PRINT Summer 1995


LIKE ZORRO, WHOSE TRADEMARK Z is slashed à la Lucio Fontana into the surface of his painting Untitled, 1993, Maurizio Cattelan acts quickly—with precision, without hesitation, practicing seduction and subversion. Never striking in the same way twice gives Cattelan an anonymity that allows him to appear and disappear when he feels like it. Despite his rapid rise to international prominence, this Italian artist has not yet slipped into either estheticism or professionalism. On the contrary, his notoriety has made him something of a hero adventurer (if one without an adventure), a Pierrot le Fou who has managed to escape the fate assigned him at the end of Jean-Luc Godard’s film.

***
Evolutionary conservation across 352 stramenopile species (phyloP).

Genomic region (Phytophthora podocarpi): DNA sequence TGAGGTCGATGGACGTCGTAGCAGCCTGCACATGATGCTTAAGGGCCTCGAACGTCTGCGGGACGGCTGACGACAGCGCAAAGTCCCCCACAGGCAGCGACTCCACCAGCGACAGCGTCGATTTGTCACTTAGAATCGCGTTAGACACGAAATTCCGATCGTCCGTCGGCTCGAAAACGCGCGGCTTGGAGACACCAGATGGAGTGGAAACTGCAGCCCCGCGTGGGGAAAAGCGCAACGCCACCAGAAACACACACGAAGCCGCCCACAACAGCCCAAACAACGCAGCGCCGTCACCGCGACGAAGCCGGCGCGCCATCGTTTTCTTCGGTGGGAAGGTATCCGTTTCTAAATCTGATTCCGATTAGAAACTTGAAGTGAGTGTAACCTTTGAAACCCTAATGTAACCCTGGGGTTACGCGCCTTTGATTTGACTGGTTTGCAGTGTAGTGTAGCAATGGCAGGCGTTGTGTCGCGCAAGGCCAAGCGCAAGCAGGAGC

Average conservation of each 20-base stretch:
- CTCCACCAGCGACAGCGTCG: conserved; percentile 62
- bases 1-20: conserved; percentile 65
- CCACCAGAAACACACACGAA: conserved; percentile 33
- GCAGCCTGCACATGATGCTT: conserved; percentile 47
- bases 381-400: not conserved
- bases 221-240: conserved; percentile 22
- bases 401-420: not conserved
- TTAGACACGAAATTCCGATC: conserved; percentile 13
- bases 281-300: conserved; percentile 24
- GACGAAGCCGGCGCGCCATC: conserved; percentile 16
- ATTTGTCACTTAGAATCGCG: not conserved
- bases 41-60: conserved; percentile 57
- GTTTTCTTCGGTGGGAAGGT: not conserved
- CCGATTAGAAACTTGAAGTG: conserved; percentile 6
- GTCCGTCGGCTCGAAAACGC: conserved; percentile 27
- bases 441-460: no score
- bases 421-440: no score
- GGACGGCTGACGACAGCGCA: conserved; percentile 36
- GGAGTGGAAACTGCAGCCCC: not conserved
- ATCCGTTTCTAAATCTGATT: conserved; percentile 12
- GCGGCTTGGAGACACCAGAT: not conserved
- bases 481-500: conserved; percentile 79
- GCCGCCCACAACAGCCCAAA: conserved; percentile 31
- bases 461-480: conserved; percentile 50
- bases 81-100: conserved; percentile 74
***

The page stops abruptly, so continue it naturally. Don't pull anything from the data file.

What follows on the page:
Playing, feigning, faking, and artificiality are Cattelan’s accomplices. He equates social transgression with artistic transgression—a move well known since Marcel Duchamp wrote a bad check to pay his dentist. Cattelan’s

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